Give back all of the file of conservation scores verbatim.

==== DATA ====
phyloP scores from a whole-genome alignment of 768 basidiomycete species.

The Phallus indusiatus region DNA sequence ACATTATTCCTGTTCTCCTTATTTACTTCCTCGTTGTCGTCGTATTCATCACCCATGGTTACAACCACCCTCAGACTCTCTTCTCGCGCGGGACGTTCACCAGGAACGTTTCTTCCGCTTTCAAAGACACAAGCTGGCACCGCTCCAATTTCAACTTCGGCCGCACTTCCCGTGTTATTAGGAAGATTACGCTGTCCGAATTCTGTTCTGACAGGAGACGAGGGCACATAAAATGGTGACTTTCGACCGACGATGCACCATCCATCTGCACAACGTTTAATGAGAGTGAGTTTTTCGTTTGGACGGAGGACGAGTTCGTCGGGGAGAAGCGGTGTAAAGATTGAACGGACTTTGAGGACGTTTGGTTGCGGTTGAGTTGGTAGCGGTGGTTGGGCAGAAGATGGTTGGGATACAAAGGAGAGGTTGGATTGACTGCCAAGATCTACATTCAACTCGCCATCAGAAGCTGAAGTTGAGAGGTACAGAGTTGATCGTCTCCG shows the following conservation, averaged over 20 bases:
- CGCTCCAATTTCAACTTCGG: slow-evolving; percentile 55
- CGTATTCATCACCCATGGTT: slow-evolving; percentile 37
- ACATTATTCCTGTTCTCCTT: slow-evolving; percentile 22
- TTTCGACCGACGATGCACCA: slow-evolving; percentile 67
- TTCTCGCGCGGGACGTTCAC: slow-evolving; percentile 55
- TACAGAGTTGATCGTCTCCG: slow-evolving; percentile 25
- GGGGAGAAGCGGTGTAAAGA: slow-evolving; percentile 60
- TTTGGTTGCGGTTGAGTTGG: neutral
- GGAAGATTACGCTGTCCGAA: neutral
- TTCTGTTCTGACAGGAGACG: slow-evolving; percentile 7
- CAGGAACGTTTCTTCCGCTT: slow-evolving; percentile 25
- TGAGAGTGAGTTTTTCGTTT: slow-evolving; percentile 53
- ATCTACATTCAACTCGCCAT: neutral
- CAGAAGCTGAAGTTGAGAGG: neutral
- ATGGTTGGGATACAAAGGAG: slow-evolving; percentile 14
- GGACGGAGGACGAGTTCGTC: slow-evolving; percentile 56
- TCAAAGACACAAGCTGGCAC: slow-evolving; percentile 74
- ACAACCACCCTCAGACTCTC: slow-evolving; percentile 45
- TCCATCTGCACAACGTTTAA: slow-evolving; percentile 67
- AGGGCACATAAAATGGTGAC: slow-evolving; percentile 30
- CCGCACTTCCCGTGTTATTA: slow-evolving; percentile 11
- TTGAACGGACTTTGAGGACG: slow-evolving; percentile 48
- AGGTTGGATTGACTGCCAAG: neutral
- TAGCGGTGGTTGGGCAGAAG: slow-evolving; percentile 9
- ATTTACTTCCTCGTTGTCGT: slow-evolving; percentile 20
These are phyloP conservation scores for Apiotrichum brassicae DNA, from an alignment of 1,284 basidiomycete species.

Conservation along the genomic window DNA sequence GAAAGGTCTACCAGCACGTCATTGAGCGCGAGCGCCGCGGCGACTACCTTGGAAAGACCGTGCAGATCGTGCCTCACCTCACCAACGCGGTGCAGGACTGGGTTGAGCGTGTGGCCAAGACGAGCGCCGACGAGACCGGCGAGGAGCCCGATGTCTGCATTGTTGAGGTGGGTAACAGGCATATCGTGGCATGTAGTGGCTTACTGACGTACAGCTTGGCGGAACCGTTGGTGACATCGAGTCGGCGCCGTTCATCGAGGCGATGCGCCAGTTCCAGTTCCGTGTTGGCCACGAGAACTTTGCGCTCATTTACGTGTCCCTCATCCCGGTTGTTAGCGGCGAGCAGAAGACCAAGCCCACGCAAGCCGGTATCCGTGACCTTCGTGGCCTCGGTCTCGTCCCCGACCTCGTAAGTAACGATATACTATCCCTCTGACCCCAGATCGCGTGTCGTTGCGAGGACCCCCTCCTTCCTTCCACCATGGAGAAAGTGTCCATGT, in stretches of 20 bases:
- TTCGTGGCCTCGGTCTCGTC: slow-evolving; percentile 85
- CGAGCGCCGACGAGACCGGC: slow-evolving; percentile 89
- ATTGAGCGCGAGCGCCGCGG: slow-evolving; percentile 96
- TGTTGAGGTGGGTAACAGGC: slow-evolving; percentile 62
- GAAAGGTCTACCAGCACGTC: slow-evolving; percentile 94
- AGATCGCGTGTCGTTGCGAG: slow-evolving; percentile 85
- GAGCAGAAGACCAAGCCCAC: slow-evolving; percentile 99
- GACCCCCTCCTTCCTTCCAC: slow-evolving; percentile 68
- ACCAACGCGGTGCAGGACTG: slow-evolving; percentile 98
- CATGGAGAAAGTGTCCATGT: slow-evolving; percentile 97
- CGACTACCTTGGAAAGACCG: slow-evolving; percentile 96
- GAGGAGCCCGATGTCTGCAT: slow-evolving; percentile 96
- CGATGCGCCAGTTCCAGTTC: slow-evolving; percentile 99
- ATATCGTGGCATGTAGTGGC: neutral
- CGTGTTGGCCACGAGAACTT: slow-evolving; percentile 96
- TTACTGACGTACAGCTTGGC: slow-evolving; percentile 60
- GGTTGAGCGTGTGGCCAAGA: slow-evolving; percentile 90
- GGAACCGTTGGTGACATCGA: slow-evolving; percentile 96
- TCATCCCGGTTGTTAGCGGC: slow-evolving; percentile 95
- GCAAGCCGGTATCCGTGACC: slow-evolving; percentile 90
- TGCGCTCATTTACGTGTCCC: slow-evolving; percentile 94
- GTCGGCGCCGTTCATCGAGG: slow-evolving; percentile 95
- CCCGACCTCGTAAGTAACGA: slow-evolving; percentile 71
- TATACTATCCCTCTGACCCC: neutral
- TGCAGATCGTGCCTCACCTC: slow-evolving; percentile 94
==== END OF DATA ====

phyloP scores from a whole-genome alignment of 768 basidiomycete species.

The Phallus indusiatus region DNA sequence ACATTATTCCTGTTCTCCTTATTTACTTCCTCGTTGTCGTCGTATTCATCACCCATGGTTACAACCACCCTCAGACTCTCTTCTCGCGCGGGACGTTCACCAGGAACGTTTCTTCCGCTTTCAAAGACACAAGCTGGCACCGCTCCAATTTCAACTTCGGCCGCACTTCCCGTGTTATTAGGAAGATTACGCTGTCCGAATTCTGTTCTGACAGGAGACGAGGGCACATAAAATGGTGACTTTCGACCGACGATGCACCATCCATCTGCACAACGTTTAATGAGAGTGAGTTTTTCGTTTGGACGGAGGACGAGTTCGTCGGGGAGAAGCGGTGTAAAGATTGAACGGACTTTGAGGACGTTTGGTTGCGGTTGAGTTGGTAGCGGTGGTTGGGCAGAAGATGGTTGGGATACAAAGGAGAGGTTGGATTGACTGCCAAGATCTACATTCAACTCGCCATCAGAAGCTGAAGTTGAGAGGTACAGAGTTGATCGTCTCCG shows the following conservation, averaged over 20 bases:
- CGCTCCAATTTCAACTTCGG: slow-evolving; percentile 55
- CGTATTCATCACCCATGGTT: slow-evolving; percentile 37
- ACATTATTCCTGTTCTCCTT: slow-evolving; percentile 22
- TTTCGACCGACGATGCACCA: slow-evolving; percentile 67
- TTCTCGCGCGGGACGTTCAC: slow-evolving; percentile 55
- TACAGAGTTGATCGTCTCCG: slow-evolving; percentile 25
- GGGGAGAAGCGGTGTAAAGA: slow-evolving; percentile 60
- TTTGGTTGCGGTTGAGTTGG: neutral
- GGAAGATTACGCTGTCCGAA: neutral
- TTCTGTTCTGACAGGAGACG: slow-evolving; percentile 7
- CAGGAACGTTTCTTCCGCTT: slow-evolving; percentile 25
- TGAGAGTGAGTTTTTCGTTT: slow-evolving; percentile 53
- ATCTACATTCAACTCGCCAT: neutral
- CAGAAGCTGAAGTTGAGAGG: neutral
- ATGGTTGGGATACAAAGGAG: slow-evolving; percentile 14
- GGACGGAGGACGAGTTCGTC: slow-evolving; percentile 56
- TCAAAGACACAAGCTGGCAC: slow-evolving; percentile 74
- ACAACCACCCTCAGACTCTC: slow-evolving; percentile 45
- TCCATCTGCACAACGTTTAA: slow-evolving; percentile 67
- AGGGCACATAAAATGGTGAC: slow-evolving; percentile 30
- CCGCACTTCCCGTGTTATTA: slow-evolving; percentile 11
- TTGAACGGACTTTGAGGACG: slow-evolving; percentile 48
- AGGTTGGATTGACTGCCAAG: neutral
- TAGCGGTGGTTGGGCAGAAG: slow-evolving; percentile 9
- ATTTACTTCCTCGTTGTCGT: slow-evolving; percentile 20
These are phyloP conservation scores for Apiotrichum brassicae DNA, from an alignment of 1,284 basidiomycete species.

Conservation along the genomic window DNA sequence GAAAGGTCTACCAGCACGTCATTGAGCGCGAGCGCCGCGGCGACTACCTTGGAAAGACCGTGCAGATCGTGCCTCACCTCACCAACGCGGTGCAGGACTGGGTTGAGCGTGTGGCCAAGACGAGCGCCGACGAGACCGGCGAGGAGCCCGATGTCTGCATTGTTGAGGTGGGTAACAGGCATATCGTGGCATGTAGTGGCTTACTGACGTACAGCTTGGCGGAACCGTTGGTGACATCGAGTCGGCGCCGTTCATCGAGGCGATGCGCCAGTTCCAGTTCCGTGTTGGCCACGAGAACTTTGCGCTCATTTACGTGTCCCTCATCCCGGTTGTTAGCGGCGAGCAGAAGACCAAGCCCACGCAAGCCGGTATCCGTGACCTTCGTGGCCTCGGTCTCGTCCCCGACCTCGTAAGTAACGATATACTATCCCTCTGACCCCAGATCGCGTGTCGTTGCGAGGACCCCCTCCTTCCTTCCACCATGGAGAAAGTGTCCATGT, in stretches of 20 bases:
- TTCGTGGCCTCGGTCTCGTC: slow-evolving; percentile 85
- CGAGCGCCGACGAGACCGGC: slow-evolving; percentile 89
- ATTGAGCGCGAGCGCCGCGG: slow-evolving; percentile 96
- TGTTGAGGTGGGTAACAGGC: slow-evolving; percentile 62
- GAAAGGTCTACCAGCACGTC: slow-evolving; percentile 94
- AGATCGCGTGTCGTTGCGAG: slow-evolving; percentile 85
- GAGCAGAAGACCAAGCCCAC: slow-evolving; percentile 99
- GACCCCCTCCTTCCTTCCAC: slow-evolving; percentile 68
- ACCAACGCGGTGCAGGACTG: slow-evolving; percentile 98
- CATGGAGAAAGTGTCCATGT: slow-evolving; percentile 97
- CGACTACCTTGGAAAGACCG: slow-evolving; percentile 96
- GAGGAGCCCGATGTCTGCAT: slow-evolving; percentile 96
- CGATGCGCCAGTTCCAGTTC: slow-evolving; percentile 99
- ATATCGTGGCATGTAGTGGC: neutral
- CGTGTTGGCCACGAGAACTT: slow-evolving; percentile 96
- TTACTGACGTACAGCTTGGC: slow-evolving; percentile 60
- GGTTGAGCGTGTGGCCAAGA: slow-evolving; percentile 90
- GGAACCGTTGGTGACATCGA: slow-evolving; percentile 96
- TCATCCCGGTTGTTAGCGGC: slow-evolving; percentile 95
- GCAAGCCGGTATCCGTGACC: slow-evolving; percentile 90
- TGCGCTCATTTACGTGTCCC: slow-evolving; percentile 94
- GTCGGCGCCGTTCATCGAGG: slow-evolving; percentile 95
- CCCGACCTCGTAAGTAACGA: slow-evolving; percentile 71
- TATACTATCCCTCTGACCCC: neutral
- TGCAGATCGTGCCTCACCTC: slow-evolving; percentile 94